Leap Day Birthdays
By Olivia DeCrane
Mark your calendars, because this February has an extra day.
2016 is a leap year.
So why do we have leap years anyway?
The majority of the world follows the Gregorian calendar, which has 365 days.
However, the solar year has about 365.25 days.
In order to align the Gregorian and solar years, every four years we have 366 days instead of 365.
But the solar year isn’t exactly 365.25 days – it’s more like 365.242216 days.
To make up for this, we actually don’t have a leap year absolutely every four years.
Every 400 years, the leap year is omitted three times.
If a new century is divisible by 4, it will be a leap year.
So 1900 was not a leap year but 2000 was.
This extra day is called a leap day.
The chances of having a leap day birthday, or a birthday on February 29, are about 1 in 5,000.
People born on February 29 are sometimes called leaplings, or leap-year babies.
Three students at Harrison have leap day birthdays.
Ivy Camarillo, Antonio Games, and Angel Ventura are all sophomores that are technically turning four this year.
During common years, or years with 365 days, they all celebrate their birthdays on February 28.
None of the leaplings are doing anything super special for their 16th (or literally 4th) birthday.
“It’s like any other person, I think,” said Games. “You have a cake, open presents. I don’t think it’s different from anyone else.”
Ventura’s family will make him fancy food on the 29th.
Games’s family takes him out to a restaurant to celebrate.
Camarillo plans to go out to eat and spend time with her family.
“We tend to do something a little more special than normal during leap years,” Camarillo said. “Last year we went to Florida, not because of my birthday though. It just kind of happened at the same time.”
Camarillo’s dentist and one of her former middle school teachers also have February 29 birthdays, but those are the only people she knows.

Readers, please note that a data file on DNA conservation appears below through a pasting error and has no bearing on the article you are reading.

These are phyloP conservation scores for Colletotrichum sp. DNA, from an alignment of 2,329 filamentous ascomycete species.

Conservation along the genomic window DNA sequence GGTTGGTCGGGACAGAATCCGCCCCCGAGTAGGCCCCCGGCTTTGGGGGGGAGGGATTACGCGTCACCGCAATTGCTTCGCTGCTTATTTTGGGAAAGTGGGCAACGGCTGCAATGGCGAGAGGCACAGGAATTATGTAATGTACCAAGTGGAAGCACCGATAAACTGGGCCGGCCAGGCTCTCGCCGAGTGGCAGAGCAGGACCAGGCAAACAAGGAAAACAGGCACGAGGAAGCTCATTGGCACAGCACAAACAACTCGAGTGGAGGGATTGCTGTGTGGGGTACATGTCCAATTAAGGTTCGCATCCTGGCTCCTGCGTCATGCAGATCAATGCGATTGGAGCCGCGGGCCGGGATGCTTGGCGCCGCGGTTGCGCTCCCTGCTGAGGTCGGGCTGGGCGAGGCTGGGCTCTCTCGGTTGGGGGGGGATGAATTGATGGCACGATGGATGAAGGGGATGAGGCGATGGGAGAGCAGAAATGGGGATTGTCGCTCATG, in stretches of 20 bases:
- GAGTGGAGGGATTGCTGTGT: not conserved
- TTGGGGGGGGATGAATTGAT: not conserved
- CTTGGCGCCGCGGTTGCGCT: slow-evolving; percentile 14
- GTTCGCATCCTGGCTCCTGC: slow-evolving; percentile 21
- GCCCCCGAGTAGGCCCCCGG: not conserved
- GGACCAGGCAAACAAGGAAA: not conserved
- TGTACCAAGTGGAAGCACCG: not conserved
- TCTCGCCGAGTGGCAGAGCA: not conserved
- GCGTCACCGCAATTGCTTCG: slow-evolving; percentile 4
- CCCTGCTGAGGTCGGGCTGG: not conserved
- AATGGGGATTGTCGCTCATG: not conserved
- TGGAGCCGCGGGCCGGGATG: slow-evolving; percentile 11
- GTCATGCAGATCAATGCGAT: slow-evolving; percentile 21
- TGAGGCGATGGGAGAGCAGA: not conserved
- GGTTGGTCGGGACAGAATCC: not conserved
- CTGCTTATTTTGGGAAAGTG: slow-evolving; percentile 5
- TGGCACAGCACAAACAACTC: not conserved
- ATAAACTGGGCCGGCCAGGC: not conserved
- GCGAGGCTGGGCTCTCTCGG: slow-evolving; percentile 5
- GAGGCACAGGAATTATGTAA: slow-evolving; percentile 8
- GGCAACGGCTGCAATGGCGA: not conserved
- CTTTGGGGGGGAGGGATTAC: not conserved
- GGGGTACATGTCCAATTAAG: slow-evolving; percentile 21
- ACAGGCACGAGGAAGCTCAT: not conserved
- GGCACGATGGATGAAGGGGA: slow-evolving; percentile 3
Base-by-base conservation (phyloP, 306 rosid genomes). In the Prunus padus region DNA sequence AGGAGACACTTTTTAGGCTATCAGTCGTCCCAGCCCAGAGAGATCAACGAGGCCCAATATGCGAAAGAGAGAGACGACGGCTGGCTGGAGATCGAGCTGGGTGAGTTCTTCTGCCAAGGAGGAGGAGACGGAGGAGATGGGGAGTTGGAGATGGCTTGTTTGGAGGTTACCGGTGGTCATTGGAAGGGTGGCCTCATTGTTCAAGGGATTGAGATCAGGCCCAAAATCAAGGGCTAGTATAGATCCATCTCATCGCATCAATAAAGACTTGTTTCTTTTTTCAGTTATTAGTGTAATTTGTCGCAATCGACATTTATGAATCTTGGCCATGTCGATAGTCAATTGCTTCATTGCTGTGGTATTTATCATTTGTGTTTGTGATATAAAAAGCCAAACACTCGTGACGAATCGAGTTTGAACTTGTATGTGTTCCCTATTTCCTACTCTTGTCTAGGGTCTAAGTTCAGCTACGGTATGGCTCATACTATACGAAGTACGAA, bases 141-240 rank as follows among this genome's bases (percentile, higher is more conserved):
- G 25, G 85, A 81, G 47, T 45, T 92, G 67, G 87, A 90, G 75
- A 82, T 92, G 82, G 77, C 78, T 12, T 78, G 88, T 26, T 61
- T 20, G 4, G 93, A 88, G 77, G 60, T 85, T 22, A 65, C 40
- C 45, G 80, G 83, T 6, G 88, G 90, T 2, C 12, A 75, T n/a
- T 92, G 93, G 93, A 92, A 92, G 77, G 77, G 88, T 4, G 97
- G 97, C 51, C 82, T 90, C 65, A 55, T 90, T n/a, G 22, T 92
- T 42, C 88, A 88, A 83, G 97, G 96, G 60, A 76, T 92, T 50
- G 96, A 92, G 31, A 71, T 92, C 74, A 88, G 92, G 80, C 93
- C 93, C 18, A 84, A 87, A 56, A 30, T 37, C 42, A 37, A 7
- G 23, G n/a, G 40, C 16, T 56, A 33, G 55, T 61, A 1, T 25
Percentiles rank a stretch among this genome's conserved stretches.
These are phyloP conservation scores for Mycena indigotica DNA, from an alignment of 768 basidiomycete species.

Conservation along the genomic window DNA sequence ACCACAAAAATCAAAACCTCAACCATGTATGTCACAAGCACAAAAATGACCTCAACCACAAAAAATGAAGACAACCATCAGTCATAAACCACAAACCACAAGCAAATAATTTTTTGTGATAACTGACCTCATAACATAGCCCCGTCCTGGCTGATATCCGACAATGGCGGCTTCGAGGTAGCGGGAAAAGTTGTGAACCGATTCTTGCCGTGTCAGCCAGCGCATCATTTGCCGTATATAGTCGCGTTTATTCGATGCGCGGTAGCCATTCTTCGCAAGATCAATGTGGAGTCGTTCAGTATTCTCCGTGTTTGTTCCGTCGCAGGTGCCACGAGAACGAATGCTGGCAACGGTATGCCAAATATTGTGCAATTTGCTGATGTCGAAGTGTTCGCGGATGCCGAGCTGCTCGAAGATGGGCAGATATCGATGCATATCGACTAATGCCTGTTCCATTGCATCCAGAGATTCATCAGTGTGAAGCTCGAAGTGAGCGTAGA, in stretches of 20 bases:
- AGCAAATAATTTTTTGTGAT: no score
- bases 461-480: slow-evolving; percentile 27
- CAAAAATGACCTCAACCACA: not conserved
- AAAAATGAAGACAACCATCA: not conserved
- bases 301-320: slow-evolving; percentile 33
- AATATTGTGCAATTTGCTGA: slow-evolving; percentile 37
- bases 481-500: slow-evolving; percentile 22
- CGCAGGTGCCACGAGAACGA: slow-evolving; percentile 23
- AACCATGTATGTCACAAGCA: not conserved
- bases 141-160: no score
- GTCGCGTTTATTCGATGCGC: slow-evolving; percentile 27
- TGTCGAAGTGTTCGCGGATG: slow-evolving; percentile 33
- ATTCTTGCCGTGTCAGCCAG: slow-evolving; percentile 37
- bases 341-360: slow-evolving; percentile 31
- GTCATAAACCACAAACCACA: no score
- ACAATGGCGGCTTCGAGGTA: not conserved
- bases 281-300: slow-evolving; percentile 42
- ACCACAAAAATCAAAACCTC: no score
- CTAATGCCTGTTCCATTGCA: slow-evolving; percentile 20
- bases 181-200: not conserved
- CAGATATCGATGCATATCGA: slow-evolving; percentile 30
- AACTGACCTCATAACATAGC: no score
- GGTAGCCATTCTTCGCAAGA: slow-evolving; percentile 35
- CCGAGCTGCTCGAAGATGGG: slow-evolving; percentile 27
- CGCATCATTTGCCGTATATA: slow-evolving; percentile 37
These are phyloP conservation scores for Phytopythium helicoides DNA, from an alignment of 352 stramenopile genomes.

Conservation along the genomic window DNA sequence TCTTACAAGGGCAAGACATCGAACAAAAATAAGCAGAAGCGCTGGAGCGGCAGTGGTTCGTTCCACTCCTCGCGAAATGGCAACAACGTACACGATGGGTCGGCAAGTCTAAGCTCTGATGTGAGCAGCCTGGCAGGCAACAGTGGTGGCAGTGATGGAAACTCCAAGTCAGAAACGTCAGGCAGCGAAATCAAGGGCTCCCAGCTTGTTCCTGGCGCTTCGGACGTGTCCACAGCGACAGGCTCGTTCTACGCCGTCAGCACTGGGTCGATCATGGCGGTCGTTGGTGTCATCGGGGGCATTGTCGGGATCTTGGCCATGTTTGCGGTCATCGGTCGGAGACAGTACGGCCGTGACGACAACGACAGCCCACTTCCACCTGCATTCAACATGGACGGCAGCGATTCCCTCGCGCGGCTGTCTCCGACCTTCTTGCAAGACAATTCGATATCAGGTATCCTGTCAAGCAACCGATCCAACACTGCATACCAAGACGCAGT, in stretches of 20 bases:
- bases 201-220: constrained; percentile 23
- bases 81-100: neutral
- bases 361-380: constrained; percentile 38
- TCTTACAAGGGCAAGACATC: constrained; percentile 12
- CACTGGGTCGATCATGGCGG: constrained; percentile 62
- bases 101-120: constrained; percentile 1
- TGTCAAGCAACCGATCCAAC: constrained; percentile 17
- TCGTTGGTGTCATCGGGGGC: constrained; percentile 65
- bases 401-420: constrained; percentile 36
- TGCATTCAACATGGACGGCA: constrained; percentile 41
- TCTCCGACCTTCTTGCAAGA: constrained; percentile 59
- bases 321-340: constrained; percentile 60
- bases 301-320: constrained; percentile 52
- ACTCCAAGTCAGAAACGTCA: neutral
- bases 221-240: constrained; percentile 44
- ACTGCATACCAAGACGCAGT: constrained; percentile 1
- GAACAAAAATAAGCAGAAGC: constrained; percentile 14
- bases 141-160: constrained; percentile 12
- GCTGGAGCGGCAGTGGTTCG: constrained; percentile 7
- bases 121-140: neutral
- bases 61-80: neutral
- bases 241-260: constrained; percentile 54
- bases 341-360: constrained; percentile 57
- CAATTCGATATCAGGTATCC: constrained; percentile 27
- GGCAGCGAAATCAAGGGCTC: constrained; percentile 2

Neither Ventura nor Games know anyone else with leap day birthdays.
Having a February 29 birthday could be stressful and tough, but none of the students wish they were born on a different day.
“I love my birthday,” says Camarillo.
“I don’t mind,” said Games. “I kind of don’t like it because people always ask me how old am I really, since I’ve only had three birthdays. It’s kind of annoying, but it’s fine.”
Since all of the students are turning 16 and don’t have their driver’s licenses yet, they haven’t had to ask themselves when the government believes their birthday is during common years.
John Reitz, a professor of law at the University of Iowa, spoke on the issue in 2008.
He says that while there are no specific laws on when a leapling legally has their birthday during a common year, he presumes that their legal birthday would be March 1.
So for example, if Camarillo, Games, or Ventura want to join the Army when they turn 18, they will have to wait until the March 1.
If you see Ivy Camarillo, Antonio Games, or Angel Ventura this Monday, make sure to wish them a happy birthday. Their next one won’t be for another four years, after all.